By Ebere Nwoji
Financial services sector is the most affected by the Covid-19 and its resulting business lockdown, the Commissioner for Insurance, Mr. Sunday Thomas has said.
He made this observation while addressing insurance brokers at this year’s CEOs’ retreat organised by the Nigerian Council of Registered Insurance Brokers (NCRIB) in Lagos.
He said this was because the nature of their business mostly require physical contact, saying often than not, product distribution requires face to face contact for the sellers to get the buy-in of potential clients.
He noted that this year has no doubt been a very challenging one for the insurance sector, individual households and the economy at large as a result of the COVID-19 pandemic.
He said for the insurance sector, what this situation has thrown up is that there must be a paradigm shift from operators’ usual way of business practice.
Thomas, said it has become imperative on insurers to embrace and align their businesses to the new world order if they must be seen to be relevant.
He informed the brokers that NAICOM on its part had also adjusted to the challenges and opportunities which the pandemic has imposed on the socio-economic and business environment, adding that among the fall out of the pandemic was the review and extension of the recapitalisation programme, fast tracking of automation of the Commission’s processes for prompt service delivery, among others.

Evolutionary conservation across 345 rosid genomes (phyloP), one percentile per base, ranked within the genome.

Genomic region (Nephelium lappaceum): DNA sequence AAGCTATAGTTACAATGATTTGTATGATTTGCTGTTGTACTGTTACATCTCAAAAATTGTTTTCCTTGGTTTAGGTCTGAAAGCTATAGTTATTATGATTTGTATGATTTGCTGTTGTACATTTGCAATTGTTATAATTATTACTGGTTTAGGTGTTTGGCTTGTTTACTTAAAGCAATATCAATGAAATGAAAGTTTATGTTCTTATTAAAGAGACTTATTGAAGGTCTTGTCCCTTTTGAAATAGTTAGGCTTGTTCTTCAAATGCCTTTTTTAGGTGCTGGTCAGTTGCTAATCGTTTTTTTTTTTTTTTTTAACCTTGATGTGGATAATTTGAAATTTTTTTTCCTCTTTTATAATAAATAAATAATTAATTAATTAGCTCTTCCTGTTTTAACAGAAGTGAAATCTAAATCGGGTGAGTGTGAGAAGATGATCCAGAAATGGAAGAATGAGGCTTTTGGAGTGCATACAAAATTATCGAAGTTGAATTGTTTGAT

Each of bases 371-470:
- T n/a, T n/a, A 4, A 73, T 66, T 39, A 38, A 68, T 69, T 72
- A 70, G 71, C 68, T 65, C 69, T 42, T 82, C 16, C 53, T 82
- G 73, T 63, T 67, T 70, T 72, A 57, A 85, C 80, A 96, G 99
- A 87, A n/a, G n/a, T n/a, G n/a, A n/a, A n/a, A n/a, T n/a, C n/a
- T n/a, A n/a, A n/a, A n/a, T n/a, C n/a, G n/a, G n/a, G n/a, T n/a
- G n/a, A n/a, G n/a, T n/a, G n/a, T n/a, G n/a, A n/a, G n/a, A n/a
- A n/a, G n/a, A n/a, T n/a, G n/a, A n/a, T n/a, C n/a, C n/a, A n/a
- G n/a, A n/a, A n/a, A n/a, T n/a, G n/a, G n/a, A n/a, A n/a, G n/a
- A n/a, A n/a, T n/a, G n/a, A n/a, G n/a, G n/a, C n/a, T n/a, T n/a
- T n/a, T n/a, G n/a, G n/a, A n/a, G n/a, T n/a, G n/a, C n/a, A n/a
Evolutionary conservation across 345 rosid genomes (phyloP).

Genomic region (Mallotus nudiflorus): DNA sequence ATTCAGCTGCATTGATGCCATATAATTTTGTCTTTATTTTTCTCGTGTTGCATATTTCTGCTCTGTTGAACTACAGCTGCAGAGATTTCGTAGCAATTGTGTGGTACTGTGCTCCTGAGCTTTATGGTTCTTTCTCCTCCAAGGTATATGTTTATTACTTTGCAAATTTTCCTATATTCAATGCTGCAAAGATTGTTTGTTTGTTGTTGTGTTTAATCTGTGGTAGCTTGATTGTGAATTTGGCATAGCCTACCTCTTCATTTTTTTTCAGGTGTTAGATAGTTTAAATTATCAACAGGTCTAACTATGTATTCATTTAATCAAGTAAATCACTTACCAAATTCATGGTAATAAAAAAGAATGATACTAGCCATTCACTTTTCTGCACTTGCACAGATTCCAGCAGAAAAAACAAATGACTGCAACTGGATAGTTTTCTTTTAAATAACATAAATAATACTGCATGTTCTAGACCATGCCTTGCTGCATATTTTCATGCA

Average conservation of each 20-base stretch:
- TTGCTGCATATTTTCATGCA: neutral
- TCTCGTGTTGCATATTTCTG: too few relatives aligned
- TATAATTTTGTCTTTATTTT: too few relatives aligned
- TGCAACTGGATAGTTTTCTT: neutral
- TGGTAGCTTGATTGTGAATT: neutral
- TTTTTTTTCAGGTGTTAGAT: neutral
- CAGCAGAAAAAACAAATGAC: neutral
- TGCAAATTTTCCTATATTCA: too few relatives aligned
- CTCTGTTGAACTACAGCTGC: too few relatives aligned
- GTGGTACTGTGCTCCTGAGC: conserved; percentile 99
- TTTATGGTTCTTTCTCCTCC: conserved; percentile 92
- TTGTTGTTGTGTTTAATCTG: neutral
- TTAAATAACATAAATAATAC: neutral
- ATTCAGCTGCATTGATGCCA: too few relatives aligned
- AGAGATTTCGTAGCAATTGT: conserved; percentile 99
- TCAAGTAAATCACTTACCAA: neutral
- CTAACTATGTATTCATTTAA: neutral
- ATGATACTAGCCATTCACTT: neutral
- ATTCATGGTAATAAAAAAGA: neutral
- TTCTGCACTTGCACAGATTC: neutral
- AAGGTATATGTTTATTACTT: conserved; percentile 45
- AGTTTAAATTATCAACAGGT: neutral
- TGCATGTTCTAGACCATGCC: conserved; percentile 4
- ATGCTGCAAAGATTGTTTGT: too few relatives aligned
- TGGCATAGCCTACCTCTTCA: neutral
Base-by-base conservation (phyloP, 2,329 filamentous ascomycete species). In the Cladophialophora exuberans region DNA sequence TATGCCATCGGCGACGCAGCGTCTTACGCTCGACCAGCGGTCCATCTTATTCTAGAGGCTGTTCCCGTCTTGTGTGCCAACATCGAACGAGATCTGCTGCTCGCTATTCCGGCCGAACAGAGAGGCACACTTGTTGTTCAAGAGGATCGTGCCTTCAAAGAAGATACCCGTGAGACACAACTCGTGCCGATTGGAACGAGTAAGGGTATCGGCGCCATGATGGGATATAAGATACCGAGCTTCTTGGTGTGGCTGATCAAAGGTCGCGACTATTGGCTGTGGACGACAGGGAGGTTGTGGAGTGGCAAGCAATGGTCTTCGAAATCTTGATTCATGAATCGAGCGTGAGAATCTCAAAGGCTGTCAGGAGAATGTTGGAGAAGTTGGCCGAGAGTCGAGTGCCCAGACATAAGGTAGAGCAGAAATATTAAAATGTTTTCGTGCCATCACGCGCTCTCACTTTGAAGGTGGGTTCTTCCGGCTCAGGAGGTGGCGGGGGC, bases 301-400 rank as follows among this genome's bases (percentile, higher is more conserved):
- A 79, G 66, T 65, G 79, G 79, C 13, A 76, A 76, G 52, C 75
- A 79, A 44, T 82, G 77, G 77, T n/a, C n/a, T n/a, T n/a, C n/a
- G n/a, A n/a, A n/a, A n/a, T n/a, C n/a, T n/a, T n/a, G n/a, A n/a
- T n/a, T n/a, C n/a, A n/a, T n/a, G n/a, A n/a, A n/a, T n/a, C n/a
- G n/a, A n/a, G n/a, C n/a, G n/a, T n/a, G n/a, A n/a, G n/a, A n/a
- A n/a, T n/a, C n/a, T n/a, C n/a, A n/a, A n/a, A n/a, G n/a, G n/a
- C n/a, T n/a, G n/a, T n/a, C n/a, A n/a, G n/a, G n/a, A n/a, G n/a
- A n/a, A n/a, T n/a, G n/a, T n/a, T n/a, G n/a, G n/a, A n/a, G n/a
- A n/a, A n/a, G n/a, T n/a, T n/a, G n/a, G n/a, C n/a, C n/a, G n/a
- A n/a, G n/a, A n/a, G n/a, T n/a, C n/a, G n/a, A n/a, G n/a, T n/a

Thomas, x-rayed the menace of the previous tax laws on insurance operators, saying that it permitted double taxation by taxing investment income and policyholders’ funds.
It allowed tax losses to be carried forward only for a maximum of four years of assessment contrary to what was obtainable in other businesses, he said.
He further noted that it did not allow a full tax deduction on unexpired risk provision in relation to the financial year.
He said with the enacting of the financial act, the industry has been liberated from the draconian tax laws.
He urged the brokers to embrace ethics in their professional dealings, saying the unprofessional conduct of a few amongst them posed great dangers to the insurance sector’s collective integrity as an industry.
“Over the years, a lot has been put into improving the fragile image and perception of insurance in this country. We all must rise up to the menace of unethical business behaviour in our sector.
“As the insurance industry positions itself for Post Covid-19 era, the demands of the insuring public will require sound work ethics for us to optimise performance,” he added.
As intermediaries, he charged the brokers to ensure sincerity and customers’ satisfaction were central to their core business principles.
He assured the brokers that the Commission has always and would at all-times extend full support to all stakeholders in the industry in its drive for the sector’s growth.
“The Commission is open to new ideas and shall continue to introduce new reforms and initiatives in line with international best practices that will strengthen our institutions”, the commissioner assured.